Falling under the umbrella of Lions Clubs International, this non-profit organization is currently focused on raising money to support other charities in the city such as GRACE and Casa de la Diabetes. Initially the service club set out to provide eye disease screening services for local children, but like many organizations it was hard hit by the pandemic and membership declined during this time. However, it is now regaining its member numbers and has recently been able to support worthy causes such as paying for a local child to have life-changing retinal surgery. The club meets once a month at a local restaurant for breakfast (a great way to socialize with fellow members!), and then holds a meeting to discuss service projects and fundraising ideas. Every cent raised goes directly to service projects and anyone with a willingness to help and serve the people of Cuenca is warmly welcomed.
4. GRACE (Give Refugees a Chance)
This non-profit organization provides support to refugees from any country—although currently the majority are from Venezuela—and offers a variety of services ranging from medical, dental, and maternity to food and employment assistance. Their Cuenca service center has a full-time doctor and nurse, and a part-time dentist and gynecologist, and provides free healthcare to program participants, serving hundreds of patients per month. Current opportunities for volunteers include sorting, bagging, and distributing food; assisting with marketing and publicity; helping with fundraising campaigns; participating in administrative roles; and occasionally specialized roles are available for those qualified in healthcare professions. GRACE currently works with various coalition partners and is funded by private donations too, but is also working on establishing partnerships with the United Nations, the Ecuadorian government, and local churches, to help offset staff salaries and rent.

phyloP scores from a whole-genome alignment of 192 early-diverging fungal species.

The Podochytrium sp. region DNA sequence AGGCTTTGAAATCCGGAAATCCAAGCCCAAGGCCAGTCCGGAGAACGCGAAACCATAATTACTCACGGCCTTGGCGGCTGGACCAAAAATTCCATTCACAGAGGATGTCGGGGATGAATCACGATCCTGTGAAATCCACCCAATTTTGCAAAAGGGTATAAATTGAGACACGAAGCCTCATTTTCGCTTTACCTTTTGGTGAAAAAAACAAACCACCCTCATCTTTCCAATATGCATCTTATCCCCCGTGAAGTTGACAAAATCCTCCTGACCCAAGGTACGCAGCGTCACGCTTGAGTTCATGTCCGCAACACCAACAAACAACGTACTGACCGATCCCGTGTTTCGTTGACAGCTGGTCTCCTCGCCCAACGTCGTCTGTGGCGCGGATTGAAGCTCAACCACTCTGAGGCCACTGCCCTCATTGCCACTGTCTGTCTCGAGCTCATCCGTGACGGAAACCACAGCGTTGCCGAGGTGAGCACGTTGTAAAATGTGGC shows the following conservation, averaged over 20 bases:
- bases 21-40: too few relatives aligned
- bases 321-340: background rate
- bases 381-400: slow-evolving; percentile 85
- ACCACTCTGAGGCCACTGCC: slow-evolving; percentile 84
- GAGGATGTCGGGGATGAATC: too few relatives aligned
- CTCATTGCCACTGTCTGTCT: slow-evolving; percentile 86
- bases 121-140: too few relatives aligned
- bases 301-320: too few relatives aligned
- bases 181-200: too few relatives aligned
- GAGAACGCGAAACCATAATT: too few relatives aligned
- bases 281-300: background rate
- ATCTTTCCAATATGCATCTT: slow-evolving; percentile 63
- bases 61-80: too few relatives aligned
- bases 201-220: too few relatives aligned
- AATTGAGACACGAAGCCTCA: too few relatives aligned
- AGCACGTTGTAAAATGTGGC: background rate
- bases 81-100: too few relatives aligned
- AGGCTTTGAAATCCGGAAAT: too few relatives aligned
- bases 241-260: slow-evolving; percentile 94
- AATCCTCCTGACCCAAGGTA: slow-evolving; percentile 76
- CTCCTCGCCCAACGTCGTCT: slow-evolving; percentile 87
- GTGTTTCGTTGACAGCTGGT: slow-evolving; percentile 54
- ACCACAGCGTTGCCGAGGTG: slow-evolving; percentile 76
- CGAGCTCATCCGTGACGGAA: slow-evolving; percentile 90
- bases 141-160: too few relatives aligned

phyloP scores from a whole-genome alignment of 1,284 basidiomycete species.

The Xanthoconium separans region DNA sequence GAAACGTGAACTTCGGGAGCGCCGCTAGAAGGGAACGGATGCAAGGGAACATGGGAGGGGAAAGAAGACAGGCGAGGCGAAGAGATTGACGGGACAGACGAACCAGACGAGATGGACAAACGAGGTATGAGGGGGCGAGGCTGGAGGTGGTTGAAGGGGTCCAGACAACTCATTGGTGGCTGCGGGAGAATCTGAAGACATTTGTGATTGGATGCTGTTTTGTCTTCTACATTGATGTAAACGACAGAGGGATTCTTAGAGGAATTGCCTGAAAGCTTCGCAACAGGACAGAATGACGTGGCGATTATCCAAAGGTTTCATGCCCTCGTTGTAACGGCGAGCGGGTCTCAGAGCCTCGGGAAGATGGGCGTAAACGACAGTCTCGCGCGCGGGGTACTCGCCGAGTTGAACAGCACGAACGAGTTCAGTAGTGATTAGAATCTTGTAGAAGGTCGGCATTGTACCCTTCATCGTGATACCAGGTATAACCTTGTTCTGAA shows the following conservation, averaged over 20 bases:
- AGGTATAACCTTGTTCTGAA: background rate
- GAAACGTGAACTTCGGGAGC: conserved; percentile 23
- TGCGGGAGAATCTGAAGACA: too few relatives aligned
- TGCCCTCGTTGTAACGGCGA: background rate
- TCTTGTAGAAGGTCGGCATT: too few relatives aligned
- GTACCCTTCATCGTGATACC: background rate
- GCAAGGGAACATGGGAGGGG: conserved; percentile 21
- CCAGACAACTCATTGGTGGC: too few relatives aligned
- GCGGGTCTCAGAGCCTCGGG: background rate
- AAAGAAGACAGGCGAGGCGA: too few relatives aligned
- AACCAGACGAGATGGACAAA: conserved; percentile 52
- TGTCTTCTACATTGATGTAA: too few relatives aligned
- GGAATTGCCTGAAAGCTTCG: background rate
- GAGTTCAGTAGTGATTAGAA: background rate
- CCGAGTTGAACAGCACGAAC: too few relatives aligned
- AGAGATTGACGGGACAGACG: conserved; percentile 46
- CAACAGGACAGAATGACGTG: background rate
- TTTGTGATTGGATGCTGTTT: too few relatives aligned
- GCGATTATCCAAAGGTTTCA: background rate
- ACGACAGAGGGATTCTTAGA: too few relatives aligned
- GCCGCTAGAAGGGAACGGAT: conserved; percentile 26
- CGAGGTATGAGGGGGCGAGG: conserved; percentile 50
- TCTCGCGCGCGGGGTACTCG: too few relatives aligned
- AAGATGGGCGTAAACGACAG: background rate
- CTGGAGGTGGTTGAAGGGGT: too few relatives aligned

5. Hearts of Gold
One of Cuenca’s longest-serving non-profits, this Ecuadorian foundation was set up by a philanthropic Canadian expat couple. It seeks to empower grassroots organizations by implementing workshops, mentoring non-profit leaders, and supporting various community projects in the province of Azuay (in which Cuenca is located). This is all achieved through its Community Assistance Program. Among the many projects supported is CETAP-Lucy, a center specializing in supporting impoverished rural youth. There are various volunteer positions currently available at Hearts of Gold, ranging from translator/interpreter roles for those with language skills; writers to assist with marketing and communications; IT volunteers to help with tech problems, software updates etc.; and helping to teach English to local Hearts of Gold staff and various groups serviced by the programs that the organization supports.
There are many other organizations that do wonderful work in Cuenca, including: Mujeres Con Exito (working with abused women); Fundación Arca (animal rescue); and Snow Angels in Ecuador (helping Cuenca’s most needy residents), to name just a few. Whatever your interests and skills, there will be somewhere that needs your help. Volunteering is a great way to get involved in your community, meet new people—both locals and expats—and give something back to your adopted country. Hogar de Esperanza volunteer Kevin Pelton has been living in Cuenca for five months now; his primary role at Hogar de Esperanza is organizing and packaging all the food that comes into the charity from the supermarkets, as well as handing it out to program recipients. Kevin sums up his experience perfectly: “I pinch myself every day that I get to live the life I do here in Cuenca. I’m fully aware of how lucky I am. It’s the least I can do to give back, donate my time, and help those in need.”